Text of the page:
“W-who is it?”
“Dashian,” Abel answered. The last thing he wanted to do was announce his rank to the darkness. He crawled closer.
“P-password?” asked the frightened sentry.
Abel had assigned the night’s password himself.
“Carnadon Man,” he said in a rasping whisper. He didn’t want to give the call sign to the ambushers. Then he spoke louder. “Get down. You’re making yourself a target.”
“Where are they?” the sentry said, and looked around wildly.
“They’ll find you if you keep talking!” Abel said more loudly. “Get down, corpsman!”
The sentry came to his senses quickly — he was a Guardian, after all. He sank to a knee beside Abel. And, despite his shakiness, the sentry did not fail to notice the command sash slung over Abel’s shoulder, although he couldn’t count the knots in the darkness.
“What’s the plan, Colonel?”
There’s an experienced soldier. He knows when in doubt to use the highest feasible rank.
“Major,” Abel said. “First of all, don’t look back at the fire. Keep your night eyes. I’ll lead us to those bastards, but we need to get in the other pickets if we can.”
“There’s a rally plan,” said the sentry. “But Staff Sergeant usually gives the order.”
“Staff Sergeant is down,” said Abel. “Call those pickets to us.”
The sentry stood up, put a thumb and forefinger together and placed them both in his mouth. He took a breath and blew hard and long. A piercing whistle erupted from the man, as loud as any sound Abel had heard coming from a human before. The sentry followed the long whistle with two shorter bursts. Then he quickly sank back down into the barley beside Abel.
“They’ll know it’s me and where to look, sir,” he said. “I’m standing east quadrant.”
Within moments, the other sentries were with them. Abel ordered them all down.
A crunching noise coming from camp. Abel turned, trying to shield his eyes from the firelight. He needn’t have bothered. Human silhouettes blocked the light. Several of the men behind had found their weapons and were walking toward them through the barley.
“Stay down, you dickless daks!” Abel shouted back at them. “That’s an order! Stay down until we –“
Another round of crossbow bolts.
Thunk. Thunk. Thunk. Bolts met flesh. Flesh gave way.
Screams in the night. A muffled cry of anguish. Then the rest of the approaching men quickly dropped on their own accord.
They’re down, but they’ll still have itchy trigger fingers, Raj said. Gold on gold fire waiting to happen, and muzzle flash to blind everyone.
“Mind your caps,” Abel shouted to them all. “Hammers down.”
He turned back to the northeast and scouted the terrain ahead.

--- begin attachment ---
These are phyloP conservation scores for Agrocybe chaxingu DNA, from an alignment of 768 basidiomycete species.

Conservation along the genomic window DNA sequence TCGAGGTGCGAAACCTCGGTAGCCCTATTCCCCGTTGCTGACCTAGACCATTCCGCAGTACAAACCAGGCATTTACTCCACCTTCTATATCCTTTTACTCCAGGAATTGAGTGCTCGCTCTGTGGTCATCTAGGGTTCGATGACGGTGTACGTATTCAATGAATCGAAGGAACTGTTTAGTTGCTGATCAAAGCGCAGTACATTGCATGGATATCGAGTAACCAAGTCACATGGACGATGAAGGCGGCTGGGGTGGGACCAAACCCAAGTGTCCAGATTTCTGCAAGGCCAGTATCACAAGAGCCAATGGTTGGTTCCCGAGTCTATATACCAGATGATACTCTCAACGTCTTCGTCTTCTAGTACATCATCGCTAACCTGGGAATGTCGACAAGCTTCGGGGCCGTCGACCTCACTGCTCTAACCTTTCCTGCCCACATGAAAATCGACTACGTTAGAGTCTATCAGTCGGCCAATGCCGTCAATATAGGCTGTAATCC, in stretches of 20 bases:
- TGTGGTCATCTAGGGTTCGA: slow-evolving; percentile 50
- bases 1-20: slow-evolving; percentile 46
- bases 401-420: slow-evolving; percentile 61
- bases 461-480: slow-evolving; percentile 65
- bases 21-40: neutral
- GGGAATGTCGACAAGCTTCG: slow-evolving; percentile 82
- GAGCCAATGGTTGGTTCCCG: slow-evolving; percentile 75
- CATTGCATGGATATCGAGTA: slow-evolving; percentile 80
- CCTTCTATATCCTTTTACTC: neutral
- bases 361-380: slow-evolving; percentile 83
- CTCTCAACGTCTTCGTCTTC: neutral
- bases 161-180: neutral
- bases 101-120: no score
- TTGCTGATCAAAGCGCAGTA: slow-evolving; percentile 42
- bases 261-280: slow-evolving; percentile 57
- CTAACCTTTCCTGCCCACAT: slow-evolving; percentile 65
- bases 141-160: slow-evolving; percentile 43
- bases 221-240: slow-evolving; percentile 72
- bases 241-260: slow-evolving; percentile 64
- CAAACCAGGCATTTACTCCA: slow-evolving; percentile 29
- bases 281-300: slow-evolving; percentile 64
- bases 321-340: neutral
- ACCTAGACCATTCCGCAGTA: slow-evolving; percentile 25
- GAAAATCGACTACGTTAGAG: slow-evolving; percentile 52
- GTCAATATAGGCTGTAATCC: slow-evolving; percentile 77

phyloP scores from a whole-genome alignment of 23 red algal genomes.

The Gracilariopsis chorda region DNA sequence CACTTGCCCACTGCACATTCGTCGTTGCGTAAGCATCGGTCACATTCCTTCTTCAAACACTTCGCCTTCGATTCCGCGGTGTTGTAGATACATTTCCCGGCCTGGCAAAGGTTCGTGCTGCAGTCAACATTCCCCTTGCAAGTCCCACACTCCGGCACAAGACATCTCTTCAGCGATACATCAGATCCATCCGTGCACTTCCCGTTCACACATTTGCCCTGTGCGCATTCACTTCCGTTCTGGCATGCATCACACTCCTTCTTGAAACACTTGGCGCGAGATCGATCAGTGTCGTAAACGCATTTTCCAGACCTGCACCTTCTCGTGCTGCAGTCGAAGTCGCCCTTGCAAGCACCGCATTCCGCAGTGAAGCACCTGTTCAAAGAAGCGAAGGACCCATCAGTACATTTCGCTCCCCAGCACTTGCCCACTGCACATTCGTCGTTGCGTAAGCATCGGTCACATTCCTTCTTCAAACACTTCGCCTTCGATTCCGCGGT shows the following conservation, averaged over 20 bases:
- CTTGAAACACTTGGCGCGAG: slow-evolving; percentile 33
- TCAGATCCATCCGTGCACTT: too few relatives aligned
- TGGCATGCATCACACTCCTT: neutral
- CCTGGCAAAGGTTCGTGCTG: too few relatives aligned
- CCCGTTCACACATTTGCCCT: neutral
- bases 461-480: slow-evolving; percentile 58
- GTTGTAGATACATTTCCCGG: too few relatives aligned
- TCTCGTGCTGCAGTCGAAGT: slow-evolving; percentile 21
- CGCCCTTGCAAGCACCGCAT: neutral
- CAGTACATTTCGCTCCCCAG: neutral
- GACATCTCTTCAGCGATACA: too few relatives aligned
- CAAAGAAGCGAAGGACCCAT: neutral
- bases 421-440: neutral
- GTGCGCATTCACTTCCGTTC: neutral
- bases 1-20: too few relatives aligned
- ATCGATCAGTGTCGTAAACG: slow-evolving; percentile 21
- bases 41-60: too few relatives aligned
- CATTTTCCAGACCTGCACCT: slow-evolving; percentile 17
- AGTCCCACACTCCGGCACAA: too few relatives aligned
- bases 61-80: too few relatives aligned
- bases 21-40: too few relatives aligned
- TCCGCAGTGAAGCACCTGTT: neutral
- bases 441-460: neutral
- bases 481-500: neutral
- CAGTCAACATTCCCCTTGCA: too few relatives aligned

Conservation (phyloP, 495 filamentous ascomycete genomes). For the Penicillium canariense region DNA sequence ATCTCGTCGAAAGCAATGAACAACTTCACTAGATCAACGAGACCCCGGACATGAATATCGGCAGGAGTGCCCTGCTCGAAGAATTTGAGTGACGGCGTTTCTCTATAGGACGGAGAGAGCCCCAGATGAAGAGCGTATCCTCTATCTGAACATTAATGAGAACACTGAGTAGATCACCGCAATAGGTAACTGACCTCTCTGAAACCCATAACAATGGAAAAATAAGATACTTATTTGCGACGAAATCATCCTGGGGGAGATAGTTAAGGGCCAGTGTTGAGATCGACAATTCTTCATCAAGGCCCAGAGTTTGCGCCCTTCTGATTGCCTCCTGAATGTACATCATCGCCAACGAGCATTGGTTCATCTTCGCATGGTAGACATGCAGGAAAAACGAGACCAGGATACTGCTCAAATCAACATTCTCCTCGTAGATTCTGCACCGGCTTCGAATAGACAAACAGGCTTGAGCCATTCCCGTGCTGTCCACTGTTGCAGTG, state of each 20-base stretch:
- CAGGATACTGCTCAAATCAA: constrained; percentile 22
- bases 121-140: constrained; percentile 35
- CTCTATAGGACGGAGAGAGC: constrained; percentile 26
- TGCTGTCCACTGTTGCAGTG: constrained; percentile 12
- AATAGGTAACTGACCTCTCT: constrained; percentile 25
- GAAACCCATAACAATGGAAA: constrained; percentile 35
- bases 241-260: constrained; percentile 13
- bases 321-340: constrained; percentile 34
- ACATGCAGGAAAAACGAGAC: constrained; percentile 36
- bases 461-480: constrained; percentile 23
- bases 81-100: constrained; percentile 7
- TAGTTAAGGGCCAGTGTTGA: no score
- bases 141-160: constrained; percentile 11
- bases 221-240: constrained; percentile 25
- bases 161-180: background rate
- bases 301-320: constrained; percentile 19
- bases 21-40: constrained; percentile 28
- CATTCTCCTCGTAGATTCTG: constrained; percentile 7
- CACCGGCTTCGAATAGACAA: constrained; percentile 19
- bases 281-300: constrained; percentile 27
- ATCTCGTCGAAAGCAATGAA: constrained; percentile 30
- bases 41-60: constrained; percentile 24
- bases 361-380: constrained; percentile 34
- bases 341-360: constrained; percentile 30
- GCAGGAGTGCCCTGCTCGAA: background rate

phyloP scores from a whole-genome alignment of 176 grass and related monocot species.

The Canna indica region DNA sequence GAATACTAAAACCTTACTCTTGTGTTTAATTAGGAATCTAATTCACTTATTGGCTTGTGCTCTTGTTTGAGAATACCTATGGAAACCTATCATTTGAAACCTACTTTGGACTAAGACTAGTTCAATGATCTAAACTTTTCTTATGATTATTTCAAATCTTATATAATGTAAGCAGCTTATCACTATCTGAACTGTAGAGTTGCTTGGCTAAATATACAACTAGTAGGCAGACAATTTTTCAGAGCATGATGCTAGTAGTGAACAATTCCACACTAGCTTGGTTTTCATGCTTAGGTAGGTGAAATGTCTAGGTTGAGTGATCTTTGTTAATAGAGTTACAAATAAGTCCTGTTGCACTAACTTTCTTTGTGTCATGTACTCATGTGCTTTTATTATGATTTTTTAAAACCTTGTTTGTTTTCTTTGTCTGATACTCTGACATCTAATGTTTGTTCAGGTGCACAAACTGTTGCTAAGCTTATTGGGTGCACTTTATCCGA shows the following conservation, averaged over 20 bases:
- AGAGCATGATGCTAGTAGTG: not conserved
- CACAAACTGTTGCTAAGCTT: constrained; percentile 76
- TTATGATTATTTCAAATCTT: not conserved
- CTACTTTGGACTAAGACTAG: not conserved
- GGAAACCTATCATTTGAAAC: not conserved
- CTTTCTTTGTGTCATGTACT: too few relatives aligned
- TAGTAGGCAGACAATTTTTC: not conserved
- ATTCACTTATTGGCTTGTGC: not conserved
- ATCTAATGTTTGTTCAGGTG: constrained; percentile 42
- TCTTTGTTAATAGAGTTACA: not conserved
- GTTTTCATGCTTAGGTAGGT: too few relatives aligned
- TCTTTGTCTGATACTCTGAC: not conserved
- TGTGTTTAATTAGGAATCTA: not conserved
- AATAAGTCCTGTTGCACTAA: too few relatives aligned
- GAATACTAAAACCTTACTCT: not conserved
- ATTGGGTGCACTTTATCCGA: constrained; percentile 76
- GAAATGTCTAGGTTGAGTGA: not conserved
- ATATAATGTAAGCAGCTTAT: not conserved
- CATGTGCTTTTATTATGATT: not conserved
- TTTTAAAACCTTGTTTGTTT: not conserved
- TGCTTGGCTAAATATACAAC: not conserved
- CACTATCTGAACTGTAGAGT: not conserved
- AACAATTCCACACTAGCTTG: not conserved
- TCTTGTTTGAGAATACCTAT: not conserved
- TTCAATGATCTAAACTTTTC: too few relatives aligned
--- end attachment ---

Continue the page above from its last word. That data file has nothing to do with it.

Sonic spectrum separation complete, Center said. Running steps discernable. The ambushing group is moving away rapidly toward the rise in the direction you are facing.
Abel gazed over the tops of the barley plants. There. A low hill. He’d seen it in the daylight and had briefly pondered why it was so much higher than the surrounding terrain — he’d deliberately kept his thoughts from Center in order not to receive a geology lesson. It was a pile of rocks about a fieldmarch high. He figured the stones had been cleared from this barley land over hundreds of years and piled up in a central midden.
He stood up and spoke to the sentries. “It’s all right now. Get up. That low hill to the right of Levot — that’ll be their fallback point.”
“Yes, sir,” answered the sentry who had whistled. “Do you hear them, sir?”
Abel turned to him. He couldn’t resist. “Don’t you? They might as well be a herd of daks,” said Abel.
Don’t tease the lad, Abel. There is nothing for him to hear.
Abel put a hand to the sentry’s shoulder.
“It’s just my Scout’s ear,” he said, giving the guy a smile to put him at ease. He turned to the other sentries. “We’ll doubletime for that hill. Echelon right, keep your sightlines. No verbal unless necessary.” He turned to one of the other sentries. “You, what’s your name?” He couldn’t see faces in the darkness except for brief flashes of the eyes, but the Guardian was sitting in a relaxed position and seemed less rattled than the others.
“Corporal Messerschmidt, sir,” the sentry replied.
A Cascader. Son of a Bruneberg tanner, if he had the right man.
Correct. He was sent south from the Bruneberg selection program two years ago.
“Messerschmidt, go back and get the platoon in order. You may be the closest thing we have to a working sergeant. Bring them up behind us.”